Young Sherlock Holmes: Red Leech is the second book in Andrew Lane's series about the teenage Sherlock Holmes aimed at young adults.
While I haven't yet read the first book in the series (Young Sherlock Holmes: Death Cloud) - I'll definitely be picking up a copy on the strength of this pacy action-packed thriller.
It's satisfying on other levels too - for Andrew has clearly given Sherlock a lot of thought and extrapolated from references in Conan Doyle's work to flesh out what Holmes was like as a young man.
As a result - you're treated to a range of thoughtful asides and insights by Holmes throughout the book covering subjects as diverse as ant ecology, code breaking, tattoos and Plato. It never quite tips over into didacticism though. Mr Lane has really captured the intellectual curiosity of a smart teenager's mind as well as provided a plausible development path for Sherlock Holmes as an adult.
And given Sherlock's attitude to the fairer sex in later years it's going to be interesting to see how his relationship with one of the main characters plays out in future books. I suspect it is not going to end happily.
There's other darkness here too. The source of Holmes' later fascination with drugs is chillingly hinted at and this together with a varied population of creepy characters and creatures means there's plenty to spook readers of all ages.
Plotwise the emphasis is on action and adventure rather than detection - but given the target audience I think that's to be expected. It's pretty much a straight chase across Britain to the US to catch up with the bad 'un and rescue a friend. I liked the strong American flavour to the story and suprisingly the blurb makes little of this so I'll avoid spoiling it for you.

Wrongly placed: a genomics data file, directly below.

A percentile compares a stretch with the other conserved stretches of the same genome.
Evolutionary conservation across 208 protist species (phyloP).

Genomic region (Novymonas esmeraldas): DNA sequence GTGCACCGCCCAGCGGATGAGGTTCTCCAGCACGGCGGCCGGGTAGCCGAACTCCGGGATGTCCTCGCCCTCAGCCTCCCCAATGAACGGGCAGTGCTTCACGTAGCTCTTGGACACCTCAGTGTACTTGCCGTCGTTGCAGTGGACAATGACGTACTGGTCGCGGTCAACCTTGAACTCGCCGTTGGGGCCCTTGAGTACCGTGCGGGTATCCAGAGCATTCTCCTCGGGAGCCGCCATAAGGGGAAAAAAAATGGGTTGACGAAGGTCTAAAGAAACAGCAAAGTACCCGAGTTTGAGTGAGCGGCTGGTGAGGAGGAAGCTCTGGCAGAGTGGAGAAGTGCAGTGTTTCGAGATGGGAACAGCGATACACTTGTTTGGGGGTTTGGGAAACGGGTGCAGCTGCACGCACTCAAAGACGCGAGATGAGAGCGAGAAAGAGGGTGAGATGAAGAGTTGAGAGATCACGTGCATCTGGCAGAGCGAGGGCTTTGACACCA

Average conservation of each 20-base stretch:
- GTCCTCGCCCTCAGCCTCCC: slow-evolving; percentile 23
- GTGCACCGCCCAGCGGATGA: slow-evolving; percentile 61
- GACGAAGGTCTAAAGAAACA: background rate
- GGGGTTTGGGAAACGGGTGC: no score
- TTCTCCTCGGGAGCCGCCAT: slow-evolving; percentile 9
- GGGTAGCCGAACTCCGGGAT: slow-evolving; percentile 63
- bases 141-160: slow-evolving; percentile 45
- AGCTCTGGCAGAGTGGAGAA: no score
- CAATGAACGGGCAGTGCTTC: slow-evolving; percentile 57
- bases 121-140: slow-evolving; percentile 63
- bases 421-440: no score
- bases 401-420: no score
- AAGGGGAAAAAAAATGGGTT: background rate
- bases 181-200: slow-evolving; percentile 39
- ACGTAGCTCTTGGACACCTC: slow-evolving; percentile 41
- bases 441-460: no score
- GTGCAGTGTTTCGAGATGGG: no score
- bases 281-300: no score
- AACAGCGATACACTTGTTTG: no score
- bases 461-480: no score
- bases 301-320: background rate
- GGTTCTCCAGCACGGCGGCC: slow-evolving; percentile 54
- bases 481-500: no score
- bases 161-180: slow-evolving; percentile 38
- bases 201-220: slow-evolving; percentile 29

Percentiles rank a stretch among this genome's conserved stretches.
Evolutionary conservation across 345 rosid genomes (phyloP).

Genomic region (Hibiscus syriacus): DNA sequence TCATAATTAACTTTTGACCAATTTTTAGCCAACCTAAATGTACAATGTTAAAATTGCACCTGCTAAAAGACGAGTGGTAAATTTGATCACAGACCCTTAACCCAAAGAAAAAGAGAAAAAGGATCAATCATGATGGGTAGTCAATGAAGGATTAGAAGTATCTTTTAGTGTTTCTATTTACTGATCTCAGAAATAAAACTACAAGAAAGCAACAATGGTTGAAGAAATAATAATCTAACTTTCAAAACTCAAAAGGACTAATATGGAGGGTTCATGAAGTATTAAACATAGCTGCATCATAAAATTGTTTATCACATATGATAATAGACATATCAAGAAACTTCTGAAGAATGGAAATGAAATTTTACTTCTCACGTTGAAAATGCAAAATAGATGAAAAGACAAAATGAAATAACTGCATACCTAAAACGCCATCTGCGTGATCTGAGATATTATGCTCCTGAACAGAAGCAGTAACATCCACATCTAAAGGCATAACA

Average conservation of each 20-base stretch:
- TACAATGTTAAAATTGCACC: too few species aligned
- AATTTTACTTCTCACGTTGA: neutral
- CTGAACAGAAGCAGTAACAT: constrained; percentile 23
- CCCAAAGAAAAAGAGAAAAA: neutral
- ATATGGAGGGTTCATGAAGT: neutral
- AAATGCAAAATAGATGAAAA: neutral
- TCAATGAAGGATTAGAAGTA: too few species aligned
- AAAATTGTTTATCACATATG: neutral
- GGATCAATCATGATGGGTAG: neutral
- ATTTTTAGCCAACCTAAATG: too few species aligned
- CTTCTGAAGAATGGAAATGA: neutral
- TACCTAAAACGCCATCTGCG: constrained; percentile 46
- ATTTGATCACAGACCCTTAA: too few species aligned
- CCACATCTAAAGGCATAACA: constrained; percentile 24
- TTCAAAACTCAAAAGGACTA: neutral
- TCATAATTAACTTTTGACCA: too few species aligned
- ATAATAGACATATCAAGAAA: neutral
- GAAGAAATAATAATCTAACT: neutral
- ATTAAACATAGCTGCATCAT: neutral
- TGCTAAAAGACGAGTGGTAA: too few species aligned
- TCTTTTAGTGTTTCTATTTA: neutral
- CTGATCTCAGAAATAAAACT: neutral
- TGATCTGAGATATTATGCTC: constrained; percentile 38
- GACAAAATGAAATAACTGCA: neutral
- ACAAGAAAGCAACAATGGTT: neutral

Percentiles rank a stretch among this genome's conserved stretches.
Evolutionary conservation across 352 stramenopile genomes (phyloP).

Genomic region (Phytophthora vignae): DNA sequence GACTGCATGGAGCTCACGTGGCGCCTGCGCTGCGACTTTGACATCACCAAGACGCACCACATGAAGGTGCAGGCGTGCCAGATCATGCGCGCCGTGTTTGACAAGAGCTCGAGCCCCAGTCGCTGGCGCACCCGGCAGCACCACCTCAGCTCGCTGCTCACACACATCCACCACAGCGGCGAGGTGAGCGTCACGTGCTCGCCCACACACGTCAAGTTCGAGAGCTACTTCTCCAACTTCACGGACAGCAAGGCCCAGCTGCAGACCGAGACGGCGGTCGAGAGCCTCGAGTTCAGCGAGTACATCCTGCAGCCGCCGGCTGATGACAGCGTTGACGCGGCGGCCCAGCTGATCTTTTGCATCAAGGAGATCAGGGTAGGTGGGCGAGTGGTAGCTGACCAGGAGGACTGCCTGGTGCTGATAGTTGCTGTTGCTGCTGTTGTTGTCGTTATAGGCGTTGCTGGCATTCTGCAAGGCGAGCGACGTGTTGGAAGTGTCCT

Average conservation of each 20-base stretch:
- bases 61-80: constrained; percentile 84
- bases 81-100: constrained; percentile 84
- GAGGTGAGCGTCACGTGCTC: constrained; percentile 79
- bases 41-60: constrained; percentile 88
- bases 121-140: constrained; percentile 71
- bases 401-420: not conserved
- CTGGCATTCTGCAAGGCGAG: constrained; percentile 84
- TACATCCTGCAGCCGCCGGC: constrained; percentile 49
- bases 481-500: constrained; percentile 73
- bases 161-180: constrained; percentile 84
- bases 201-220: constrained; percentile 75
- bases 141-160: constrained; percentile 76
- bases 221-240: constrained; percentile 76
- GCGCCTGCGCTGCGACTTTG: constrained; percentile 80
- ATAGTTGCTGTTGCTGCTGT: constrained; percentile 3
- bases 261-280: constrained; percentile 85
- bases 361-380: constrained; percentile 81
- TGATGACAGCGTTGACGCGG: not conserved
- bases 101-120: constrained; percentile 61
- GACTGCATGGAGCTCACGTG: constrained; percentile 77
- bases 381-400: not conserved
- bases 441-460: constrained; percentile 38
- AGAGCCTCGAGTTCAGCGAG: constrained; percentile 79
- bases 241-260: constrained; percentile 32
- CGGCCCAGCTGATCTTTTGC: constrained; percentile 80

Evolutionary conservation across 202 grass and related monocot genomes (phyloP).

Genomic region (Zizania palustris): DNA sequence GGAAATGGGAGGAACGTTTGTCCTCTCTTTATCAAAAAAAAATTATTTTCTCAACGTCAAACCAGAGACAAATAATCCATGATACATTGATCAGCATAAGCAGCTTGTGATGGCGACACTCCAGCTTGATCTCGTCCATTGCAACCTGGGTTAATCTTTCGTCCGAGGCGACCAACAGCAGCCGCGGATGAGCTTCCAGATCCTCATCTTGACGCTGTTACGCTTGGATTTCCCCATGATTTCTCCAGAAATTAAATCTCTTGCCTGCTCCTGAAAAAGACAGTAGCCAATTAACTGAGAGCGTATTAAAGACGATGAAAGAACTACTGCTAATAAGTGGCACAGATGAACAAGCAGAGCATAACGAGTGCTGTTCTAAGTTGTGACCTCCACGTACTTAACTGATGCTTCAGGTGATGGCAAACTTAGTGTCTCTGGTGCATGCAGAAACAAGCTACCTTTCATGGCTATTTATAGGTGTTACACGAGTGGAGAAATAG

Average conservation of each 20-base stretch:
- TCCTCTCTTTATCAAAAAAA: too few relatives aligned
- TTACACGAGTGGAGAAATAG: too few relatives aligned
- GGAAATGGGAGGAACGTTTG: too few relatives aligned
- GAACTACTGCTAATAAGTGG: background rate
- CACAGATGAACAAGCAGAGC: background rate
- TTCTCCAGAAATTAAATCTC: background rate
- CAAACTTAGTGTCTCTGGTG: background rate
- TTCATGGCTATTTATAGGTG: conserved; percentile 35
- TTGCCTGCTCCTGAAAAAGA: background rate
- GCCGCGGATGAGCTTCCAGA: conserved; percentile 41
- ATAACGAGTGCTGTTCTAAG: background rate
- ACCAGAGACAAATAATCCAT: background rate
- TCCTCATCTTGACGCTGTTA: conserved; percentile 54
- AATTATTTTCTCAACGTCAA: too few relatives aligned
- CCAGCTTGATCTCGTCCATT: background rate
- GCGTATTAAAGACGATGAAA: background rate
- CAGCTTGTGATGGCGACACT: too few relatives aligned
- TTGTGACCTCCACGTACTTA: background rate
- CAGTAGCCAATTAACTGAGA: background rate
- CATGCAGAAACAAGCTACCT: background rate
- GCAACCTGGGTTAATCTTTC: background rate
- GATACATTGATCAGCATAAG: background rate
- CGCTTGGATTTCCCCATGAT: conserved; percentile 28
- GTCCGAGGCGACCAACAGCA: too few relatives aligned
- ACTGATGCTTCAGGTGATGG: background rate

Sadly the leech really only tops and tails the book appearancewise but it's certainly memorable when it does slither onto the page.
Also worth mentioning is the excellent attention to period detail - the journey by steamer across the Atlantic being a particular standout as well as the nods to early aviation. This extends to the character's responses to situations too - Sherlock is only able to describe rather than put names to some of the creatures which make an appearance as he has never come across them before. It gives the book real authenticity.
It's not without a few odd glimpses of modernity - I wondered if you'd really expect a Victorian teenager to joke about expanding product ranges? But it's a joke that works well enough in context though.
Completing the book is an afterword where the author reveals something of his thought process and the sources he researched. It's a useful tool for the curious reader who wants to explore the background to the book further.
In short - an exciting involving tale that's also a convincing addition to young Sherlock Holmes' journey to adulthood.
The paperback is out now:
Thank you to Macmillan for supplying a review copy of Young Sherlock Holmes: Red Leech.